“We’re going to get a new road,” Shipley, R-Kingsport, told a Greater Kingsport Republican Women’s luncheon in early June. “It’s going to be a safer road. It’s going to be a new technology road. The state is going to spend between $90 million to $100 million (the project’s estimated cost) right here in the district. ... Folks, we’re going to be doing pretty good.”
What Shipley didn’t say is he has spent much of this year at odds with the Tennessee Department of Transportation over the project.
Shipley’s correspondence with TDOT, obtained by the Times-News through a Freedom of Information Act request, shows he began expressing concerns about the project in late January.
TDOT has selected “Alternative B-Modified” as the preferred alignment for the project extending from East Center Street in Kingsport to Interstate 81.
TDOT’s plan calls for four lanes running from East Center Street to Harbor Chapel Road; three lanes, including two travel lanes and one eastbound truck climbing lane, from Harbor Chapel Road to Old Stage Road; three lanes from Old Stage Road to Harr Town Road in the vicinity of East Lawn Cemetery and Yancey’s Tavern; and two lanes from Harr Town Road to I-81.
“Alternative B-Modified will not impact any of the graves in East Lawn Cemetery or the nearby historic Yancey’s Tavern,” TDOT Commissioner John Schroer said in a prepared release. “Most importantly, we are confident this will address the serious safety concerns along SR 126 while effectively moving traffic.”
Alternative B-Modified will also require fewer residential and business relocations, TDOT said.
In a letter to Schroer last January, Shipley argued that keeping the present highway section from Harbor Chapel Road to west of Old Stage Road is unsatisfactory.
“This section is currently known by area residents as the ‘racetrack’ as drivers in the center lane hurry to pass slower traffic to transition into two lanes prior to Old Stage Road,” Shipley wrote. “I am very concerned that with the future growth in the Indian Springs area (which is inside the city of Kingsport growth boundary) that the highway project with the modified Alternative B will have insufficient capacity and become very congested in future years.”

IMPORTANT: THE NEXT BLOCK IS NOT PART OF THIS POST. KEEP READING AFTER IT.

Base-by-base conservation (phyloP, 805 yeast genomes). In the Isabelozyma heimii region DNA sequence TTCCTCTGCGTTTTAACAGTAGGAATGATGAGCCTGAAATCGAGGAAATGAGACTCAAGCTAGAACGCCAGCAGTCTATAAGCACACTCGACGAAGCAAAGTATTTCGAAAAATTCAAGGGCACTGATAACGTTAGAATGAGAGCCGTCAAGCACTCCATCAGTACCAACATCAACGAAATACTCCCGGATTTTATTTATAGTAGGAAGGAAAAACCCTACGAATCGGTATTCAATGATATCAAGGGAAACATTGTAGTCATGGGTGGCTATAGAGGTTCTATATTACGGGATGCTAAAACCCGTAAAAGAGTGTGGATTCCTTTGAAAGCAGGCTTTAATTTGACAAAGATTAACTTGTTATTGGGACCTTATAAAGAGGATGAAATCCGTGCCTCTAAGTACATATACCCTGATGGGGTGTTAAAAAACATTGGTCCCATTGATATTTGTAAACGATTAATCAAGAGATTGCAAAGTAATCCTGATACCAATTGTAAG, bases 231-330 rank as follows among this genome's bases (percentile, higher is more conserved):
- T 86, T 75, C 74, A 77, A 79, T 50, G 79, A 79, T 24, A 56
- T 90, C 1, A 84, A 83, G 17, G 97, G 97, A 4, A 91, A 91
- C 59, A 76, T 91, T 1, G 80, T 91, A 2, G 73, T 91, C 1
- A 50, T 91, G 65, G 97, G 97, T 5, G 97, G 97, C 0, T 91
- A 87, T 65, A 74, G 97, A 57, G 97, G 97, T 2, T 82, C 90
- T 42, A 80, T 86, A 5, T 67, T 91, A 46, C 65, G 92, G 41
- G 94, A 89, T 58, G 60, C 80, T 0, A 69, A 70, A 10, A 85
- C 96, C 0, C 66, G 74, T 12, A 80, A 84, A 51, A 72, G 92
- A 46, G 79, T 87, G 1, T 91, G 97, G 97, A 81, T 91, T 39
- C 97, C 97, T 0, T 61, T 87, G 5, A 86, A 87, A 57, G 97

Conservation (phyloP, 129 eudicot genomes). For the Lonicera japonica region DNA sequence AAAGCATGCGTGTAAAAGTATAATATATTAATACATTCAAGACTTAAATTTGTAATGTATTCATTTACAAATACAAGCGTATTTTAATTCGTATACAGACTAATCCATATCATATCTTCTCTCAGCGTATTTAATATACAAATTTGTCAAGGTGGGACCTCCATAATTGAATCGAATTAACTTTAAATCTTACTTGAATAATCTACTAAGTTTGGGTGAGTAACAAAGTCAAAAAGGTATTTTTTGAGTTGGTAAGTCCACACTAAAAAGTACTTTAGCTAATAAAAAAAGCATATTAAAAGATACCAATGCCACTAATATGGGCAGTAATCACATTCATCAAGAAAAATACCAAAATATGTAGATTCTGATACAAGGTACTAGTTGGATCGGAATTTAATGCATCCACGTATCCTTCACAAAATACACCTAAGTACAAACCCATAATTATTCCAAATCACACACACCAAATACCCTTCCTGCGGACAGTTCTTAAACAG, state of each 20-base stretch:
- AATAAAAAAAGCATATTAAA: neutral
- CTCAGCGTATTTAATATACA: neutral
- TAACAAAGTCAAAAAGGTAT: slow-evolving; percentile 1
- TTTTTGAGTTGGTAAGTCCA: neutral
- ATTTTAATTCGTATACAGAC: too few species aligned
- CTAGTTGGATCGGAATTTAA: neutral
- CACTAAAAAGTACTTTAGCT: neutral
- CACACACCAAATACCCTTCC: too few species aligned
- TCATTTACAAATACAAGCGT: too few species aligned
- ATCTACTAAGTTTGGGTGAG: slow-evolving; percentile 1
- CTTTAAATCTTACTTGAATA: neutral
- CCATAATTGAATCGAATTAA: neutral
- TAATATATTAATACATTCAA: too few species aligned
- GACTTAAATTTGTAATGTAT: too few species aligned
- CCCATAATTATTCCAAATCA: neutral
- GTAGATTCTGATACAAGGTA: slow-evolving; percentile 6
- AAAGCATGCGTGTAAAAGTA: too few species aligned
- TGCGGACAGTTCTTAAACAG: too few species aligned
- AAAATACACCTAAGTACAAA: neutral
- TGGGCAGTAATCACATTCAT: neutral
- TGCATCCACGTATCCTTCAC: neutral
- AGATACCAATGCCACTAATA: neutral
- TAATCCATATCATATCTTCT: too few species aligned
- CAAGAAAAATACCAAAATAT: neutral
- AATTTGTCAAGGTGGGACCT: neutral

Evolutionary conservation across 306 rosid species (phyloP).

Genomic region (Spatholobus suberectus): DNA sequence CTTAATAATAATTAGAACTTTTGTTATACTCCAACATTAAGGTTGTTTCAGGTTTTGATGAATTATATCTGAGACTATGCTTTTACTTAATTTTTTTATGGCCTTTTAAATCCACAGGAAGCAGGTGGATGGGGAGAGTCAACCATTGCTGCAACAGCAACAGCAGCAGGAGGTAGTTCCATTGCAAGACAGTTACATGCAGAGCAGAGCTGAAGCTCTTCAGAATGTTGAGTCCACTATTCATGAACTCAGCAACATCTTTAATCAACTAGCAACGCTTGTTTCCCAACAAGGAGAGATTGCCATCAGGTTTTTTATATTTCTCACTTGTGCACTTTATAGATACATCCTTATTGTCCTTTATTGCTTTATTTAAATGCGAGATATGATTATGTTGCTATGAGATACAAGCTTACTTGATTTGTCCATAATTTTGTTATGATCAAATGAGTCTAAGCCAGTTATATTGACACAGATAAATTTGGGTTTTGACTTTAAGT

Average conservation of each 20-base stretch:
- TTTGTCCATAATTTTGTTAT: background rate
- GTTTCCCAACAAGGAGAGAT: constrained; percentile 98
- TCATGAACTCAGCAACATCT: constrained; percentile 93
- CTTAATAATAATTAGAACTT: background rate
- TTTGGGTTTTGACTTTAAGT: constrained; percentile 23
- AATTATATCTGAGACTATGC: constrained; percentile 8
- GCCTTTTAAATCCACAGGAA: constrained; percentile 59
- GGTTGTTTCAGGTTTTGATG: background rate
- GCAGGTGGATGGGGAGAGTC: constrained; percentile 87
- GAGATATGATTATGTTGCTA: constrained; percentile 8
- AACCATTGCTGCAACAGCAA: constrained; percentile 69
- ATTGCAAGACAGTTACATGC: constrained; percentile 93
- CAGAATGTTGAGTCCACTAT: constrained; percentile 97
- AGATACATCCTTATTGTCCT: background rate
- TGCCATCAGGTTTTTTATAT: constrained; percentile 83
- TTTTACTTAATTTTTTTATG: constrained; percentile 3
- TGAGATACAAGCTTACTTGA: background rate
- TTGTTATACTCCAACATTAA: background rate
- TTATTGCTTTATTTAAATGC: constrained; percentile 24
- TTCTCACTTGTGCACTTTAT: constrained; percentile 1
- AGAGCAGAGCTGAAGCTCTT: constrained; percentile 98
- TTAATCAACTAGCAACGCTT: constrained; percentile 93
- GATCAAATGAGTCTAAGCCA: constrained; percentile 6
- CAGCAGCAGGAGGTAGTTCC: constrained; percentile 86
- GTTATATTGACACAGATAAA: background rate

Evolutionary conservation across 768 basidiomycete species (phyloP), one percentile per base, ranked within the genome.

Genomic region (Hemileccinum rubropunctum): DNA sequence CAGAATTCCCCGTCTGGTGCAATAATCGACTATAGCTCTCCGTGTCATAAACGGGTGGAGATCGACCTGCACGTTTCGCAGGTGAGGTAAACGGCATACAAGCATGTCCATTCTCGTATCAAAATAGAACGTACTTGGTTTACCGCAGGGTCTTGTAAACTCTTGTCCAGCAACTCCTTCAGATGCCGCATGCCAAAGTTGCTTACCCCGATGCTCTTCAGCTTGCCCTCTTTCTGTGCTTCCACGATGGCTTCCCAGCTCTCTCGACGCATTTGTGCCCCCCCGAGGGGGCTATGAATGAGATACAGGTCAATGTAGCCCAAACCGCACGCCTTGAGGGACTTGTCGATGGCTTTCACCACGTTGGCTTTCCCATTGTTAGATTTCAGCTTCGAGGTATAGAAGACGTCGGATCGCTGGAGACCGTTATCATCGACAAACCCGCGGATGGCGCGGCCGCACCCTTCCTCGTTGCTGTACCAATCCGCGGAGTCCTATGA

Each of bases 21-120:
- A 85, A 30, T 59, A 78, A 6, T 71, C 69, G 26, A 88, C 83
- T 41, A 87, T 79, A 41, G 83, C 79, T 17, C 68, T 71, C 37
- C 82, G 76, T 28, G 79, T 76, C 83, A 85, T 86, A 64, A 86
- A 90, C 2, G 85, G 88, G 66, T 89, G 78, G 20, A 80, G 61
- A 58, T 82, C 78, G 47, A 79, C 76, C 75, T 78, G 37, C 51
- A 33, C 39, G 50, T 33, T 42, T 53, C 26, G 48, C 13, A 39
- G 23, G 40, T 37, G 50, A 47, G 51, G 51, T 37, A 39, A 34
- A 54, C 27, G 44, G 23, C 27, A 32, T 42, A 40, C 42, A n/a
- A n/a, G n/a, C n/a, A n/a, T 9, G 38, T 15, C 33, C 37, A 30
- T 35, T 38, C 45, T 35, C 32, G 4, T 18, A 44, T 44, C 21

Shipley asked TDOT to “evaluate a minimal four lane” from Harbor Chapel Road to Cooks Valley Road with no grassy median and only a center barrier to separate travel lanes with minimum paved shoulders.
“The section between East Lawn Cemetery and Yancey’s Tavern should be further compressed to a minimal four lane to avoid moving graves or disturbing the historical property. ... Please note the Sullivan County Commission passed a resolution favoring a four lane from East Center Street to Interstate 81,” Shipley told Schroer.
Schroer replied that adding a new alternative would delay the project several more years.
“Since safety is a major need of the SR 126 project, the suggested minimal four lane would not meet the project’s purpose and need,” Schroer told Shipley in a letter the following month.
In a March letter, Shipley responded he remained “unconvinced” TDOT’s proposals would address highway concerns or future growth.
He again pitched his request for TDOT to consider a minimal four lane from Harbor Chapel Road to Cooks Valley Road.
“I would appreciate a precise measurement of the four lane potential between the (East Lawn) graves and Yancey’s Tavern and a comment exactly why that geometry will not support a four lane,” Shipley told Schroer.
Shipley again insisted the proposed three lane section from Harbor Chapel Road to west of Old Stage Road — essentially the present configuration — is unsatisfactory.
“I believe that such a design will technically fail before the entire project can be completed,” Shipley observed.
Shipley ended the March letter by telling Schroer he appreciated the “magnitude of the task” faced by the department.
“I do not envy your responsibility,” Shipley wrote. “I pray that you can appreciate that my task is to stand up for what I believe is right and true and in the best interest of my district.”
Schroer responded in late March by telling Shipley the project’s design could change during the upcoming design phase.
The following April, Shipley repeated his earlier requests, including the one for a “basic four lane.”
Shipley and TDOT have been at odds in the past. They had contrasting views about a repaving project on State Route 126 in 2010. Shipley did a TV political campaign ad — entitled “Promises Made, Promises Kept” — showing the highway being repaved. But TDOT said the job was “routine pavement management.”
TDOT is now preparing a final environmental impact statement on the SR 126 project. Design and right-of-way acquisition phases will follow. TDOT says the construction phase, which is estimated to cost $97 million, could begin in late 2017.
For more information, go to http://www.tdot.state.tn.us/sr126.
Below are links to all of the emails obtained by the Times-News between Shipley and TDOT.